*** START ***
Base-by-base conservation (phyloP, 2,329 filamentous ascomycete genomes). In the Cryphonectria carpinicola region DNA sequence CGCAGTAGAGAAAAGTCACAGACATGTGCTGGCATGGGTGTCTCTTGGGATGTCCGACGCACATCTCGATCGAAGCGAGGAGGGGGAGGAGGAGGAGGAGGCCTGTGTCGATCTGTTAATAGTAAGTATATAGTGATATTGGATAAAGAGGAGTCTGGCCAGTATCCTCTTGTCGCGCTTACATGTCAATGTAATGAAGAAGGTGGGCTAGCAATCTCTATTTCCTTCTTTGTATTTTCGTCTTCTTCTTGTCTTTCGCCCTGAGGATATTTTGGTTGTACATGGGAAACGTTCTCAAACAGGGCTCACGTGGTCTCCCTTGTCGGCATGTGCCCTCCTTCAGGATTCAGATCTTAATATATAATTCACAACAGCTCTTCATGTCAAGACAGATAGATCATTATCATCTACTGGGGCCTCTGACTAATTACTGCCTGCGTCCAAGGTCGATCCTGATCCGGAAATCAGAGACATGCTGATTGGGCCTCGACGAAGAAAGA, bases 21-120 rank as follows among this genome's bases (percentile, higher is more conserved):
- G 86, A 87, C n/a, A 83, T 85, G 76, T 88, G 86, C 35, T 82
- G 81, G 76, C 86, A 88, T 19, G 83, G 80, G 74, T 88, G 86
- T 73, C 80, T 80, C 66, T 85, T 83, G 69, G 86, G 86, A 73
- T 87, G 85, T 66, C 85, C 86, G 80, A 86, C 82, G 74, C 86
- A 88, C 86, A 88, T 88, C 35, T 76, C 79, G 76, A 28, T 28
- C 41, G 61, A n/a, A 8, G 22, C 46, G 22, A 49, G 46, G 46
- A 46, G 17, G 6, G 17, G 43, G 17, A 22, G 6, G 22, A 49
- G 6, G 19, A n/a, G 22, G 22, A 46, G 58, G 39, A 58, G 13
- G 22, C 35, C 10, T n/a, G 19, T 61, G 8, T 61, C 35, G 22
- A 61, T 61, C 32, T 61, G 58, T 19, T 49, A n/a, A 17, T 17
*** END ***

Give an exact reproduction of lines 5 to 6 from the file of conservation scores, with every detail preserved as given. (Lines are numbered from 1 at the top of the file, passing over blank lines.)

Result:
- T 87, G 85, T 66, C 85, C 86, G 80, A 86, C 82, G 74, C 86
- A 88, C 86, A 88, T 88, C 35, T 76, C 79, G 76, A 28, T 28